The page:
On Campus | Alumni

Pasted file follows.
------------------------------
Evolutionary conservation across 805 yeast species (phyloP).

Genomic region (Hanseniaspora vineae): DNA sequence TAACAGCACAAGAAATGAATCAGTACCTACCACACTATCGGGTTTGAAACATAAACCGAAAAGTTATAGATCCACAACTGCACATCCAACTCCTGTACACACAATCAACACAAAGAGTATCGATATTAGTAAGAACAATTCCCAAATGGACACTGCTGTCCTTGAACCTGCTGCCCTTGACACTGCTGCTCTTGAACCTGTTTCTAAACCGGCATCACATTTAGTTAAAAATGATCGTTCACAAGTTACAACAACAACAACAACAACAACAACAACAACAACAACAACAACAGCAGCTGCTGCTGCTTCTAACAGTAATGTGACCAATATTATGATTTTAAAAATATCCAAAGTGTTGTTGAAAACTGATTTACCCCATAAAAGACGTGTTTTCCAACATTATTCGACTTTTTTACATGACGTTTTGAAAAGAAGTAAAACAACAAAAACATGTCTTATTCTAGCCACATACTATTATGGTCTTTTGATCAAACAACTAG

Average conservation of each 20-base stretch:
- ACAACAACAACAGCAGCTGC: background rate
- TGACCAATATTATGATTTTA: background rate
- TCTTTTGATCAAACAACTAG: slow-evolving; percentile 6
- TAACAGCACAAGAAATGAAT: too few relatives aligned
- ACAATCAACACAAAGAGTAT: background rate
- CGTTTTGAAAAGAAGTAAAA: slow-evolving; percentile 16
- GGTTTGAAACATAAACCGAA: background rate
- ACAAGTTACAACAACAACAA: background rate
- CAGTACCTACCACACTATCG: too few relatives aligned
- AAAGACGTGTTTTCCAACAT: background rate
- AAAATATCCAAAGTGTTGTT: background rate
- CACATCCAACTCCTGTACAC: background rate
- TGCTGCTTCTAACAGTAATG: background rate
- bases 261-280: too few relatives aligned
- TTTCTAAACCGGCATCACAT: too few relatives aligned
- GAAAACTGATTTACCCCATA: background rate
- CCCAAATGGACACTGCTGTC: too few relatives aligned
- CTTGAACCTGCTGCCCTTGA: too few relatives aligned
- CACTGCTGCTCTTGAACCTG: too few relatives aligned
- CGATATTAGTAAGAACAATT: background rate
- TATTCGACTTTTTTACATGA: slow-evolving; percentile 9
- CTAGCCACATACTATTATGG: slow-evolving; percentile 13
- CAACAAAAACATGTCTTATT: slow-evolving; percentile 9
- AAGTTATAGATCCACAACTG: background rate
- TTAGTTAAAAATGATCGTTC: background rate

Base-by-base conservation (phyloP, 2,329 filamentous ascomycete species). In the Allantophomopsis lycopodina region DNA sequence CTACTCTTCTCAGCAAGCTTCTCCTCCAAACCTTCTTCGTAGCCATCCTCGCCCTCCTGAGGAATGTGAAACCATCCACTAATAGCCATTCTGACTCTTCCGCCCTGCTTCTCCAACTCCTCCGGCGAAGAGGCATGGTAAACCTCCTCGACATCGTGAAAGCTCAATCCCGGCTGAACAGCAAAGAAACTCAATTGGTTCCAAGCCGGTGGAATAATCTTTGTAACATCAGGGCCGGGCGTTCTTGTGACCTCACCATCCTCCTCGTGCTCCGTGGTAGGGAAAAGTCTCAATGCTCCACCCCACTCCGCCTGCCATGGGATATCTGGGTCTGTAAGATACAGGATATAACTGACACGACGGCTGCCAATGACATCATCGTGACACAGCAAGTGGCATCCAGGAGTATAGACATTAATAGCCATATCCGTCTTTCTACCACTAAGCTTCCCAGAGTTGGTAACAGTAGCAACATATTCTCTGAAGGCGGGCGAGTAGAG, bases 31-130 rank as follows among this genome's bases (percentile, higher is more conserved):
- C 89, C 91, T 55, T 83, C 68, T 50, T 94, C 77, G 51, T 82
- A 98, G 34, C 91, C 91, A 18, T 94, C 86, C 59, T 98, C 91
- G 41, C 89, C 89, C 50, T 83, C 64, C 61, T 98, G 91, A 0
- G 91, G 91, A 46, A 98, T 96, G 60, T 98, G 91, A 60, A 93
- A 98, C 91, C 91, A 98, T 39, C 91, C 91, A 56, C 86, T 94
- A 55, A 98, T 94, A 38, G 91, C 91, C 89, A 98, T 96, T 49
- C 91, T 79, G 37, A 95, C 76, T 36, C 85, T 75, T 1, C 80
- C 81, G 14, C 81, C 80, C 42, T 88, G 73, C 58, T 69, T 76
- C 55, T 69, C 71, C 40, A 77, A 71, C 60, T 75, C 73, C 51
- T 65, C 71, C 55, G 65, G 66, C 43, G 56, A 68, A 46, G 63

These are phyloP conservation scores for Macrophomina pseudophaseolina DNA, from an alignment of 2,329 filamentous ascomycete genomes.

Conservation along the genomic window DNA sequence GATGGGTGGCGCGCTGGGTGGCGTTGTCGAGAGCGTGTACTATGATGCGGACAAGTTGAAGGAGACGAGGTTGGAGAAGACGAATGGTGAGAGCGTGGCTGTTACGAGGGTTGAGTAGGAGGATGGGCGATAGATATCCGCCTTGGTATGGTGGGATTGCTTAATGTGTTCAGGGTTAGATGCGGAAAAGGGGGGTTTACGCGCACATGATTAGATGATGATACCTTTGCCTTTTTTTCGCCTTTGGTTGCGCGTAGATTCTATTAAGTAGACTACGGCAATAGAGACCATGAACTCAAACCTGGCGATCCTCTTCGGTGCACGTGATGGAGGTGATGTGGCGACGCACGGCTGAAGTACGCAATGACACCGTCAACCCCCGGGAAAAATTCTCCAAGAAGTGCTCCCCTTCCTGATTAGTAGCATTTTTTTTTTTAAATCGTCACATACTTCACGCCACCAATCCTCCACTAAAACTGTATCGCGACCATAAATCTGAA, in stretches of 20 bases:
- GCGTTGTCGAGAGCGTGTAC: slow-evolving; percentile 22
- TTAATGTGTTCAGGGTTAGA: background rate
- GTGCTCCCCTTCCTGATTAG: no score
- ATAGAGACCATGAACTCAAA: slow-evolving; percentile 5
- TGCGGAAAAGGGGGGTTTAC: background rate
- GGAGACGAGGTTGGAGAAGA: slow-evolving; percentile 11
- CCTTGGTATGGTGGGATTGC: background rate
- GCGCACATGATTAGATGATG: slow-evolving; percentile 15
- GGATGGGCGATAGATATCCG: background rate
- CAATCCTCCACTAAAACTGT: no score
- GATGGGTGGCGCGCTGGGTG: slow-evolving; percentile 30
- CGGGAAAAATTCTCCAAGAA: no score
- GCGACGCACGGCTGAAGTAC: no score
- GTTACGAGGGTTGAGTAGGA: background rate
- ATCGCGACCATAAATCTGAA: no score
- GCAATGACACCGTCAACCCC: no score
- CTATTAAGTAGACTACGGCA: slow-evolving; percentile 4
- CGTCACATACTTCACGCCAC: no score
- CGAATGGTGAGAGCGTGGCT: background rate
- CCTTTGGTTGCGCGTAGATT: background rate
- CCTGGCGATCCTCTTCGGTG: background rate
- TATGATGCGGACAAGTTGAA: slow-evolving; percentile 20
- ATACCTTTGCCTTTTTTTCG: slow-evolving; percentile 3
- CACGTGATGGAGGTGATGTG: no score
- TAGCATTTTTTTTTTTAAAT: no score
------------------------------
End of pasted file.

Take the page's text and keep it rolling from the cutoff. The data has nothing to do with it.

Dr. Franky So received his Ph.D. degree in electrical engineering from the University of Southern California in 1991. He was the Manager of the OLED Program at the Motorola Corporate Research Laboratories and then the Head of Research at OSRAM Opto Semiconductors responsible for the OLED development. He joined the University of Florida in 2005 and is currently the Rolf E. Hummel Professor of Electronic Materials, a University of Florida Research Foundation Professor and the Associate Chair of Research in the Department of Materials Science and Engineering. Dr. So is a Chartered Fellow of the National Academy of Inventors, a Fellow of the Institute of Electrical and Electronic Engineers (IEEE), the Optical Society of America (OSA), and the International Society of Optics and Photonics (SPIE). His research interest is in the area of organic light emitting diodes, organic solar cells, infrared sensors and radiation detectors. He is the Editor-in-Chief of the journal Materials Science and Engineering Reports and also an Associate Editor of IEEE Journal of Display Technology, IEEE Journal of Photovoltaics, SPIE Journal of Photonics for Energy. Dr. So has edited one book and is an author of 3 book chapters. He has over 100 refereed publications, 70 issued patents and another 20 patent applications.Dr. So received many awards and recognitions. While at Motorola, he was given the Distinguished Innovator and the Master Innovator Awards. At the University of Florida, he was given the Innovation Award, the MSE Department Faculty Excellence Award. In 2011, he was named the University of Florida Research Foundation Professor. Dr. So was also an recipient of the DOE Solid State Lighting Significant Achievement Award in 2009 and 2010.AbstractEnergetic Disorder and Carrier Transport in Photovoltaic PolymersSolution processable polymeric solar cells have drawn a lot of attention due to their potential for low cost roll-to-roll manufacturing. Compared with inorganic semiconductors, polymer semiconductors have relatively low carrier mobilities and therefore carrier transport is considered a limiting factor determining the performance of a polymer solar cell. In addition to carrier mobility, carrier lifetime in the polymer:fullerene blends is another important parameter determining the cell efficiency. We have extensively studied the carrier transport and recombination properties of several donor-acceptor conjugated polymers. We found that while low mobilities in polymers lead to charge imbalance, high mobilities do not always lead to high power conversion efficiencies. In this presentation, we will present our device results based on dioctyldithieno silole (DTS) polymers with a wide-absorption band and excellent transport properties. Even though the DTS polymers have a high hole mobility, the power conversion efficiency of the resulting solar cells is limited by the low fill factor. In order to study the loss mechanism of the photo-current, we carried out transient photo-voltage (TPV) measurements to probe the bimolecular recombination of photo-carriers under open circuit condition. Based on our photo-CELIV (carrier extraction by linearly increasing voltage) data, we found that the carrier recombination rate is strongly related to the energetic disorder of the semiconductor polymers. Finally, we will report on our recent progress of high efficiency polymer solar cells based on a low band-gap polymer having an alternating dithienogermole-thienopyrrolodione repeat unit (PDTG-TPD).